Two years ago a young man named Vic Fenner attended our Baltimore Talent Development High School (BTDHS), an innovation school opened in 2004 through a partnership between Johns Hopkins University and Baltimore City Public Schools. Vic came to BTDHS as a 9th grader with myriad problems. Like many students entering BTDHS, he was performing below grade level in reading and math. He also was alcoholic, homeless, and largely on his own with little positive adult support in his life. But the adults at BTDHS wrapped their arms around Vic, and by the middle of his sophomore year he was engaged in school, making honor roll, and pulling his life together. In February 2007, hearts broke when Vic became Baltimore’s 46th homicide victim, gunned down by a young man who had dropped out of high school.
Vic Fenner’s story is dramatic and wrenching. So much so, it is tempting to simply sublimate the tragedy into art—write another script for The Wire and move on. Vic’s life and the way it ended calls on us to pause, however, and hear two important messages for education policymakers committed to ending the nation’s dropout crisis.
The first message is that it is possible to create schools that are organized and resourced enough to meet the academic and social needs of students who have multiple risk factors for failure. In our network of Talent Development Schools, and in others across the country, middle and high schools are breaking the mold and beating the odds. After nearly two decades of applied research, development, and practice, there is growing understanding of the kinds of reforms necessary to create high-performing learning environments that promote success for all students. Federal demonstrations and substantial investments by private sector foundations have produced pockets of success, many lessons learned, and a reform movement poised to reach more young people.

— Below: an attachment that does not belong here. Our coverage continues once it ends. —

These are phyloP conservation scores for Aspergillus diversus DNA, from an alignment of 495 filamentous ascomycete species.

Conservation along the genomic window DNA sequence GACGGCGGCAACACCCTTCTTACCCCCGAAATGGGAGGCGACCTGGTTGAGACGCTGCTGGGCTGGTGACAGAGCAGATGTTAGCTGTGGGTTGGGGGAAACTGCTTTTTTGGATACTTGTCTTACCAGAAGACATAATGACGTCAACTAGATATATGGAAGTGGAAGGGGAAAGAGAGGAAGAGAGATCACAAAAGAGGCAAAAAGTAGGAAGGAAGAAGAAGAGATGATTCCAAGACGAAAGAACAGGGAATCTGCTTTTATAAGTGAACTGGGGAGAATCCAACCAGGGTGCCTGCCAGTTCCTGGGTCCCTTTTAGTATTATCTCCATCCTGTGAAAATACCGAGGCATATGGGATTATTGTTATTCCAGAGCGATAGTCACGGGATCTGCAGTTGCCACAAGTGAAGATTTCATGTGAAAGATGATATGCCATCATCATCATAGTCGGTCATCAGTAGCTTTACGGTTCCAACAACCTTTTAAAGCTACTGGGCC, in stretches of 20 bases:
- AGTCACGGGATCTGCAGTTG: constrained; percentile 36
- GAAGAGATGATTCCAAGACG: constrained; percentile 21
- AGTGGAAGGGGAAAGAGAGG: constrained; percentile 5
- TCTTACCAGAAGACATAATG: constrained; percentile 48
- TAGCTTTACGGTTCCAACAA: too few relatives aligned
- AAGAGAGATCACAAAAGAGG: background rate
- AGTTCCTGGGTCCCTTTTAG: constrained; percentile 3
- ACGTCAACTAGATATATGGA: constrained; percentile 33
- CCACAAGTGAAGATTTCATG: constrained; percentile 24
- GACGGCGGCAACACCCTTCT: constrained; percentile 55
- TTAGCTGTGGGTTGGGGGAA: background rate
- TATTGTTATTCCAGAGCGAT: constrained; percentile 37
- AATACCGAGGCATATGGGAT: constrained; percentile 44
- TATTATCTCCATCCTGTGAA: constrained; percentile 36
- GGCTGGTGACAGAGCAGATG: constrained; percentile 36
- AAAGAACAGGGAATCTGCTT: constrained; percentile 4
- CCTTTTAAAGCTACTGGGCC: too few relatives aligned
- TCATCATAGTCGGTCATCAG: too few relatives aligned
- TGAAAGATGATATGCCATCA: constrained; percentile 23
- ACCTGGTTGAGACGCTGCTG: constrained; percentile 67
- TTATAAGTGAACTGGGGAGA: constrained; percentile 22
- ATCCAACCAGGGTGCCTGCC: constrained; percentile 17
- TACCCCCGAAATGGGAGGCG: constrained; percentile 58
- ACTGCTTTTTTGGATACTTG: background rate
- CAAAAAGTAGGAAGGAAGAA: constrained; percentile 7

The second message of Vic’s story, and the lesser-known story of the young man who killed him, is that short-term investment in transforming a few secondary schools is not enough. Getting and keeping all young people engaged in learning and on track to graduate from high school ready for college and the 21st century workplace is going to require wider, deeper, and more systemic change. Recent policy focus on raising standards for high school graduation and aligning high school curriculum to college entrance requirements have been important first steps to establishing high expectations and engaging students through challenging, meaningful work. We must now turn our sights to other systemic priorities so that students at risk of failure and dropping out can be provided the right supports at the right time so none fall through the cracks. Perhaps, with enough skill and effort, we can reasonably aspire to close those cracks altogether.
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This article first appeared in the February 2009 issue of the State Education Standard, the journal of the National Association of State Boards of Education.